Image Source: https://twitter.com/KlineGina/status/959472409995808768
Julie Morgan has got my mind working overtime with ideas of how to adapt this question structure for my Algebra 1 classes.

Image Source: https://twitter.com/fractionfanatic/status/959465151069122560
I was excited to run across some great puzzles on twitter from Gareth Ffowc Roberts. How many of these diagrams can you trace without ever raising your pencil or going over the same line twice?

Image Source: https://twitter.com/GarethFfowc/status/959329024844722176
Paul Jorgens' Forgotten Polynomial task will definitely be making an appearance in my polynomials unit!

Image Source: https://twitter.com/pejorgens/status/959181011882921984
Here's another great polynomial task from Paul Jorgens.

Image Source: https://twitter.com/pejorgens/status/958110130494558210
My favorite activity shared by Paul this week, though, is this "Fastest Fingers" task to motivate the zero product property. This is pure brilliance.

Image Source: https://twitter.com/pejorgens/status/958816752976015360
If you aren't using patty paper in your classroom, you are missing out. Amber Longhi shares an idea for using patty paper to demonstrate functions and their inverses.

Image Source: https://twitter.com/Amber_Longhi/status/959163559329648640
Madi Roberts took my Function Auction lesson to the next level by putting her own face on the money!

Image Source: https://twitter.com/MrsRobertsACHS/status/959085697662582786
Want to incorporate the Super Bowl into your class? Check out this WODB (Which One Doesn't Belong?) activity from Parmenter Math.

Image Source: https://twitter.com/ParmenterMath/status/959045943017529344
Louis Lantiere combines a composite area problem with an open middle problem, and the result is awesome!

Image Source: https://twitter.com/LouisLantiere/status/959070659606384641
Mr. Brad Evans shares a fun, fraction challenge: how many different ways can you show 1/4?

Image Source: https://twitter.com/MrBDEvans/status/958716239119048705
Lisa Eischens inspires with some amazing mathematical bulletin boards!

Image Source: https://twitter.com/EischensLisa/status/934979087919132672
Image Source: https://twitter.com/EischensLisa/status/958895569845530624
I've never taught calculus, but this visual from Nicole Lalanne is brilliant. I'll never think about the Mean Value Theorem the same way every again!

Image Source: https://twitter.com/NHLalanne/status/958144206408704000
Jenise Sexton has convinced me that I need a tombstone in my classroom. Check out Jenise's post here for more details.

Image Source: https://twitter.com/MrsJeniseSexton/status/958176725451632641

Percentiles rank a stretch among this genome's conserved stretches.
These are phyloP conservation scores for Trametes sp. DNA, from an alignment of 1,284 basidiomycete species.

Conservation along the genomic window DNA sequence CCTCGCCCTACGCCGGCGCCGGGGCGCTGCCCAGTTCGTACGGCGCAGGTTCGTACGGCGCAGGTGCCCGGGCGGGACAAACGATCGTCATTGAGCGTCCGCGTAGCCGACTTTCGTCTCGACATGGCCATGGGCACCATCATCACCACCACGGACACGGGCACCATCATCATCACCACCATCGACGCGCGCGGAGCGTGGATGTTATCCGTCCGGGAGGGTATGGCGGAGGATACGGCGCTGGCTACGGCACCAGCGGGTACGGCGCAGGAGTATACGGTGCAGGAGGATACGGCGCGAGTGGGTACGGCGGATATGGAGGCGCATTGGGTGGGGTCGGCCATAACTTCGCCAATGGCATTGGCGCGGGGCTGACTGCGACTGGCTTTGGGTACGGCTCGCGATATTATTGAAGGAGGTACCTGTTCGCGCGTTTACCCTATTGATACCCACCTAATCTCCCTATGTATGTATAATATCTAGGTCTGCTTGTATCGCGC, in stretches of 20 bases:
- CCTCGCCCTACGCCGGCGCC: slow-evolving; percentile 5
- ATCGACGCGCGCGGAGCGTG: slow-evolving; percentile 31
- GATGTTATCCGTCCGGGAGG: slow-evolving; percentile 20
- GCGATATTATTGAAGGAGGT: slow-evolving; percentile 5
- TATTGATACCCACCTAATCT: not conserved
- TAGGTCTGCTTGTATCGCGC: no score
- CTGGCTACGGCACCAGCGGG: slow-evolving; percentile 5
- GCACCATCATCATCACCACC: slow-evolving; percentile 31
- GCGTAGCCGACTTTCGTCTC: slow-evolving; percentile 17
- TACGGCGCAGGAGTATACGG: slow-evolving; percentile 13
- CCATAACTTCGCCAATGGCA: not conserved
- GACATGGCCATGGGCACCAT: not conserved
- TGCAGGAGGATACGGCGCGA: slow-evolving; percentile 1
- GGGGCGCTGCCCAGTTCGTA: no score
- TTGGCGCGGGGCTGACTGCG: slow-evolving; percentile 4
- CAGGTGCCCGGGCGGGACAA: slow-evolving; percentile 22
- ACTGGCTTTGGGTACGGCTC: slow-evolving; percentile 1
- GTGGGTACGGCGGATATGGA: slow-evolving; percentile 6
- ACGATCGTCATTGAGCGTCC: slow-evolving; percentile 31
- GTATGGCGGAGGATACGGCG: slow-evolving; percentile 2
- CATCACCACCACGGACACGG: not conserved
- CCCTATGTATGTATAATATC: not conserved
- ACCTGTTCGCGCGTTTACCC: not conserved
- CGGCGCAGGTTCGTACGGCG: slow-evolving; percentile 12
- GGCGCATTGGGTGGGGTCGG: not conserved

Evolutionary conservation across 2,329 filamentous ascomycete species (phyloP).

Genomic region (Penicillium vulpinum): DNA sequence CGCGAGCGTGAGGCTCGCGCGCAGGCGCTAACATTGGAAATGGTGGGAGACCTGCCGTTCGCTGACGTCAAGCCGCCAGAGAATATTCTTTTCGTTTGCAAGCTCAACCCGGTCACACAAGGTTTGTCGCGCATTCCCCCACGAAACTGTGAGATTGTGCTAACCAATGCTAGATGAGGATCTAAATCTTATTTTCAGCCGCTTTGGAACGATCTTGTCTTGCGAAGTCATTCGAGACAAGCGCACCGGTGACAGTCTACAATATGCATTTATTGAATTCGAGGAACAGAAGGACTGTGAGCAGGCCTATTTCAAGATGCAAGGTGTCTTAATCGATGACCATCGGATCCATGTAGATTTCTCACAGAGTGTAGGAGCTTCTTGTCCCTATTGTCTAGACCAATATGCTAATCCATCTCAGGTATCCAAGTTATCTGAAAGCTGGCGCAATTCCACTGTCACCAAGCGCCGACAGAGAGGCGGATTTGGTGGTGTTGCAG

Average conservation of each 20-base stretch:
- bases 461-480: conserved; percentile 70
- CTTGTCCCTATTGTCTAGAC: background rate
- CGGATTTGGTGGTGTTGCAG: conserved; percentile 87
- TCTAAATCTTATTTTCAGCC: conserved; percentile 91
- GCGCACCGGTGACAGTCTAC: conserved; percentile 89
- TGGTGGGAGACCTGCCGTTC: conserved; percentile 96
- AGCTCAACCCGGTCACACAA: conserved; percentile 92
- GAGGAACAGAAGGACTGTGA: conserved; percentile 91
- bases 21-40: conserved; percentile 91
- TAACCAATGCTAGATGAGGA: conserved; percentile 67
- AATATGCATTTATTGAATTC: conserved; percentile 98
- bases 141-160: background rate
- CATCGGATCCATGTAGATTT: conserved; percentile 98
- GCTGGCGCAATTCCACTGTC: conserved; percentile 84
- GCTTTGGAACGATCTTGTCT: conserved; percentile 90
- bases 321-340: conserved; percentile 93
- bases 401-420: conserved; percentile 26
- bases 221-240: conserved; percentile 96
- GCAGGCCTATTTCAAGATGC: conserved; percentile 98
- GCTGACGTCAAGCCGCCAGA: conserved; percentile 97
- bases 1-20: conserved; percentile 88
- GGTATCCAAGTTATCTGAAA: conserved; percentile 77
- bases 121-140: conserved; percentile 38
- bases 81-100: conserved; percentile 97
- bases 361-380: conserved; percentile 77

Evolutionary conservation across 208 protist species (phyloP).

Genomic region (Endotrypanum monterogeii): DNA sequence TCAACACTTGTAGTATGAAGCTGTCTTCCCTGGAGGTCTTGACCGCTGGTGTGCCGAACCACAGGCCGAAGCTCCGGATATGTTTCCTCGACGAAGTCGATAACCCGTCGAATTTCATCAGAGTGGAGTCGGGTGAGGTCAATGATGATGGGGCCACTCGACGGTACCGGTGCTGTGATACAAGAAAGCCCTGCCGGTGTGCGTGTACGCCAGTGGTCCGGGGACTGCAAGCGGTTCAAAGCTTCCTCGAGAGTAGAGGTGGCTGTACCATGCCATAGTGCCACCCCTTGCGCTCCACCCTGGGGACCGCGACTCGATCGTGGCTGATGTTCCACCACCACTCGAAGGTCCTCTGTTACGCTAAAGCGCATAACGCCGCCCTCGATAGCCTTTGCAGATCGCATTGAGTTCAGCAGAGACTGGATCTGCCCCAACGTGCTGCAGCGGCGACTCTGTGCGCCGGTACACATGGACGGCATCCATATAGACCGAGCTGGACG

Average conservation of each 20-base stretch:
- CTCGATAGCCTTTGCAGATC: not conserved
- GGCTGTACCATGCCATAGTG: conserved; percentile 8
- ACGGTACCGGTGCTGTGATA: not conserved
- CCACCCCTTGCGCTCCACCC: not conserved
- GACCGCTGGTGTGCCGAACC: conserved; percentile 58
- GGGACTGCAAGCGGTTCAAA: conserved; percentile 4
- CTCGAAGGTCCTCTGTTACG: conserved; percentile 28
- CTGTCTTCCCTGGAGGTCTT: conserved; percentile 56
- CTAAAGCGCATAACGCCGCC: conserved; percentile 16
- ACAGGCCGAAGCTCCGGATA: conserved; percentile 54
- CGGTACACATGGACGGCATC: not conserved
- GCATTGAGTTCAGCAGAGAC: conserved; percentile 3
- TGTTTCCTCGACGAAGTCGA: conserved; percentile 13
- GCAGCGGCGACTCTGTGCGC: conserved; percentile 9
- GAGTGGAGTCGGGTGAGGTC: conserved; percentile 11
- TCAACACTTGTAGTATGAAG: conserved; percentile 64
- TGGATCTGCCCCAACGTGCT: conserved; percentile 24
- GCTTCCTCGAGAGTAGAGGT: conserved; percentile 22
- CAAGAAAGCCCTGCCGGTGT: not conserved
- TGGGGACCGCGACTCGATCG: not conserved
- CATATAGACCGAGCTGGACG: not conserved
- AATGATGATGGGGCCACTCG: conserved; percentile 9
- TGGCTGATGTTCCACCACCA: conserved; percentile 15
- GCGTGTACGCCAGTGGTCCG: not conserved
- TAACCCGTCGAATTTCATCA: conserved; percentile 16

Coach Fred is also fighting against "I don't know."

Image Source: https://twitter.com/Mfredgrassi/status/958063839446294530
Charlotte Anne shares an assessment idea that has me intrigued. 2/3 of their test grade is determined by a traditional test. The other 1/3 is determined by a hands-on activity that is completed with a partner.

Image Source: https://twitter.com/CJIhme/status/958472849261555713
I've been working hard to get my chemistry students to wrap their minds around just how tiny an atom is and how tiny the nucleus is in regards to the entire atom. I love this visual from Andy. Now, I just need to modify it to center over Oklahoma to give my students a better idea of how big it is!

Image Source: https://twitter.com/MrTickers/status/958455878159609856
I'm fully convinced that Jennifer Abel gives her geometry students the most interesting projects. Check out these golden ratio projects.

Image Source: https://twitter.com/abel_jennifer/status/958429822895755264
Elyssa Stoddard knows how to inject some healthy competition into math class by having an integral drawing competition. I can SO see myself doing this with squiggly brackets in Algebra 1!

Image Source: https://twitter.com/math_stodd/status/958424403964030978
Julia Anker shares a tiny lesson tweak that could make all the difference with your students.

Image Source: https://twitter.com/AnkerMath/status/958423490314485760
I've always struggled to understand how to write numbers in other bases. I think seeing something like this "Flippy Do" from WSD STEAM Students to explain binary would help me understand binary!

Image Source: https://twitter.com/steamrway/status/958386411379548160
Mr Etheridge shares an awesome task to use when studying area.

Image Source: https://twitter.com/Mr_Etheridge23/status/958078759785115648
Do your students need practice adding/subtracting radicals (surds)? Check out this magic square task from Mr Knowles.

Image Source: https://twitter.com/SK18Maths/status/958065302264217600
Marcus Wong shares a great task involving analyzing coordinates. This could be easily adapted to focusing on graphing in all four quadrants.

Image Source: https://twitter.com/MarcusWongEdu1/status/957928580427722753
Mrs. Donavan offers an example of a structure that can be applied to so many different math topics. What is the SAME? What is DIFFERENT?

Image Source: https://twitter.com/KristieDonavan/status/942496486964658176
I realize the Super Bowl will be over by the time you read this, but I can't leave out this awesome Super Bowl themed task from Leslie Lewis.

Image Source: https://twitter.com/leslie2lewis/status/957997556306468864
Lisa Richardson has shared some awesome factoring activities on her blog that you must check out!

Image Source: https://twitter.com/CBHSRichMath/status/957994019044372481
Jade White shares a great idea for using sticky notes to allow students to correct their mistakes without erasing their previous work. Brilliant!

Image Source: https://twitter.com/JadeMohrWhite/status/830188742719574016
Benjamin Dickman shares an awesome puzzle that will definitely be making an appearance on my puzzle table!

Image Source: https://twitter.com/benjamindickman/status/957970769765715968
Until next week, keep sharing!

1 comment:

  1. Quite a collection!
    I particularly like Louis Lantiere's area task, though it's perhaps a bit too complex for me: with a slightly simpler task it might be easier to avoid trial and error.

    ReplyDelete